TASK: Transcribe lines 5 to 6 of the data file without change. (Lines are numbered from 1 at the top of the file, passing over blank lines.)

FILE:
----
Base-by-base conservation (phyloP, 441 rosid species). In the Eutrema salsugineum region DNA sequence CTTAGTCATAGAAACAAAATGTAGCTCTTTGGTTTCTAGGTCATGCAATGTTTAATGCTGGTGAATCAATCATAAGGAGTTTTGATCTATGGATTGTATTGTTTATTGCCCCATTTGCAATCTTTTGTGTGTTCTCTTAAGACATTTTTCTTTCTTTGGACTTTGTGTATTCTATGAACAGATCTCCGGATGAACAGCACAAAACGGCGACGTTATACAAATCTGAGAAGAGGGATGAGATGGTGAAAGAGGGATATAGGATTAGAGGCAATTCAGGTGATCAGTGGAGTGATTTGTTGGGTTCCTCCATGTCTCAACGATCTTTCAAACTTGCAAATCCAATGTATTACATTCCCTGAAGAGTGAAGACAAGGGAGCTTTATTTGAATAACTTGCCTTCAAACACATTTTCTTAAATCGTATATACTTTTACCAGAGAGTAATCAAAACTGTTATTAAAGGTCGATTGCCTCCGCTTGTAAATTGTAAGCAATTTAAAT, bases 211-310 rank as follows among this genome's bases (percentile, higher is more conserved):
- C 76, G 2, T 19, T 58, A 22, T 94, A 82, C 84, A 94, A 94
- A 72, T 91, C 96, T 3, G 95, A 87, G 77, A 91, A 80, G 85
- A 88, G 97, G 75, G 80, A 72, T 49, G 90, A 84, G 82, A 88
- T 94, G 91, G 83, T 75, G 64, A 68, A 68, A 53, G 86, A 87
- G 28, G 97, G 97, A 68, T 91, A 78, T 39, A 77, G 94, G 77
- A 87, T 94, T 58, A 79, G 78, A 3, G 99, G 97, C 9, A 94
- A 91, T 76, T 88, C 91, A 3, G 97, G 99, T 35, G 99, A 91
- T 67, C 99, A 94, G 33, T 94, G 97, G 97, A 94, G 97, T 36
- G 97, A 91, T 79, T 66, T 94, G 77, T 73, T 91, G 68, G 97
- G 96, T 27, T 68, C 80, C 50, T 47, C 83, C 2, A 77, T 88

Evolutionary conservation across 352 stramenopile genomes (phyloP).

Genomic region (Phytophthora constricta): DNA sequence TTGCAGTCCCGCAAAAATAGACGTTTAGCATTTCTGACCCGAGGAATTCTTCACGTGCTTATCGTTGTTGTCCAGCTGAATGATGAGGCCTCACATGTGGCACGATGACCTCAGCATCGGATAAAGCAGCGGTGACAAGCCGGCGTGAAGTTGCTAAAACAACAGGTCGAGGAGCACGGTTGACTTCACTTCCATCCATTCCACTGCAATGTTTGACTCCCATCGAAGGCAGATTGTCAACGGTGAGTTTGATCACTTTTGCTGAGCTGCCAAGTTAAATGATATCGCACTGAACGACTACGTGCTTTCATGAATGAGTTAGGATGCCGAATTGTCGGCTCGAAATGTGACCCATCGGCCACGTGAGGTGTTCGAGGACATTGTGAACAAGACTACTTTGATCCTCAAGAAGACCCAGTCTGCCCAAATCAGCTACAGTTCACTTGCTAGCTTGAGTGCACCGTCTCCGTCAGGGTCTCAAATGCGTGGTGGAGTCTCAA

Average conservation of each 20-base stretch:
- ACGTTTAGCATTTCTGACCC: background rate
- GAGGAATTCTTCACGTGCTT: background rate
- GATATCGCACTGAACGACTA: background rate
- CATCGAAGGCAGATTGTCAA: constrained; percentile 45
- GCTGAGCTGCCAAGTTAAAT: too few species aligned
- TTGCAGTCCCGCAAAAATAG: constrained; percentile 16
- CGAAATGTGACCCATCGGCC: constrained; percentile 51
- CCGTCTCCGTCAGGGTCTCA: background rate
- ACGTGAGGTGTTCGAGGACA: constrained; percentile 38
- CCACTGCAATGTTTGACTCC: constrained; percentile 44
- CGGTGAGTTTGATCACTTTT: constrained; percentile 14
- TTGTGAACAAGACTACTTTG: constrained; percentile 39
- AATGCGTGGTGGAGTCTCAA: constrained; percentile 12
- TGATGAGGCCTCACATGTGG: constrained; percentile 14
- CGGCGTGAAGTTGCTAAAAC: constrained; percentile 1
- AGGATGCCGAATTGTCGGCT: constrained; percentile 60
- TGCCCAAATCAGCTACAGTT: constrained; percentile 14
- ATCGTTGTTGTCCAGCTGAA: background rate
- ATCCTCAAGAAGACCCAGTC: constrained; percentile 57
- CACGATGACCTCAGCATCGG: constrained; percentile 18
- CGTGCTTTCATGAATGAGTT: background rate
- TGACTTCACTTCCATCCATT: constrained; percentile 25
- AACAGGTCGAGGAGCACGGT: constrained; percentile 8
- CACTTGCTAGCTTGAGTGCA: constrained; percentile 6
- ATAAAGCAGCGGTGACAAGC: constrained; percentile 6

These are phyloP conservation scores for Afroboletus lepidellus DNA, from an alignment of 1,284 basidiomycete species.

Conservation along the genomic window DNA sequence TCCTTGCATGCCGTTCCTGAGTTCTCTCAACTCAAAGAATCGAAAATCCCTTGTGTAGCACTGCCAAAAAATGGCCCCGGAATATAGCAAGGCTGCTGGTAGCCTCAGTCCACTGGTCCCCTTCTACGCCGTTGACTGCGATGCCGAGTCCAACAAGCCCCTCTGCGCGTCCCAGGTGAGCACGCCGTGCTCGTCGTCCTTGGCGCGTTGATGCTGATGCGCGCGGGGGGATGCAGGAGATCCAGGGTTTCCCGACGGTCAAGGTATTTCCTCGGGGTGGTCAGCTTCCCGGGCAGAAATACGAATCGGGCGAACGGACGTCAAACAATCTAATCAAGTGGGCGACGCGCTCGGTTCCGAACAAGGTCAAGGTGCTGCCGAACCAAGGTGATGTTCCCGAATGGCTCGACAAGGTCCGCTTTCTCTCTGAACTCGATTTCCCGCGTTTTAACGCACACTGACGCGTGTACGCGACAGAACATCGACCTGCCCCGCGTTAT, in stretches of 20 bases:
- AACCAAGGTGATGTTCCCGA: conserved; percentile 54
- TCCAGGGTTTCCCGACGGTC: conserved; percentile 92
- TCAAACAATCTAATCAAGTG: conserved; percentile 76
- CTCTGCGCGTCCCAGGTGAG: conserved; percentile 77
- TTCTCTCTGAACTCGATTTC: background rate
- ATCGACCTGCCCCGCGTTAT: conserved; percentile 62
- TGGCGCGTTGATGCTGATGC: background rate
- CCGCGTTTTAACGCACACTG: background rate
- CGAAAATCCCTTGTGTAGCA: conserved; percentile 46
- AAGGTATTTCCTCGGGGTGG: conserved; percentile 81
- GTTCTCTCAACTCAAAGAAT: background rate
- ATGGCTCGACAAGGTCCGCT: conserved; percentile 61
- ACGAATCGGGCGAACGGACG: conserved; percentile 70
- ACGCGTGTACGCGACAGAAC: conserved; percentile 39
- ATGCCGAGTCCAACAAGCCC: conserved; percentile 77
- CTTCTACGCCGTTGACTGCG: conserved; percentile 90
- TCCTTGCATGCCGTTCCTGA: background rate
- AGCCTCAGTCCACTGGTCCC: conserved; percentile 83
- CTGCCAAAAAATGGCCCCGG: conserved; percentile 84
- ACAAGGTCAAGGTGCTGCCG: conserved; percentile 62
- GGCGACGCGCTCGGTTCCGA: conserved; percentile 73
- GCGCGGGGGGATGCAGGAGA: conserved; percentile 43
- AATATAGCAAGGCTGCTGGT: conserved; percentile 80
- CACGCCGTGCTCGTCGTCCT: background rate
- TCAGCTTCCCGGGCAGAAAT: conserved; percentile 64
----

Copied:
- T 94, G 91, G 83, T 75, G 64, A 68, A 68, A 53, G 86, A 87
- G 28, G 97, G 97, A 68, T 91, A 78, T 39, A 77, G 94, G 77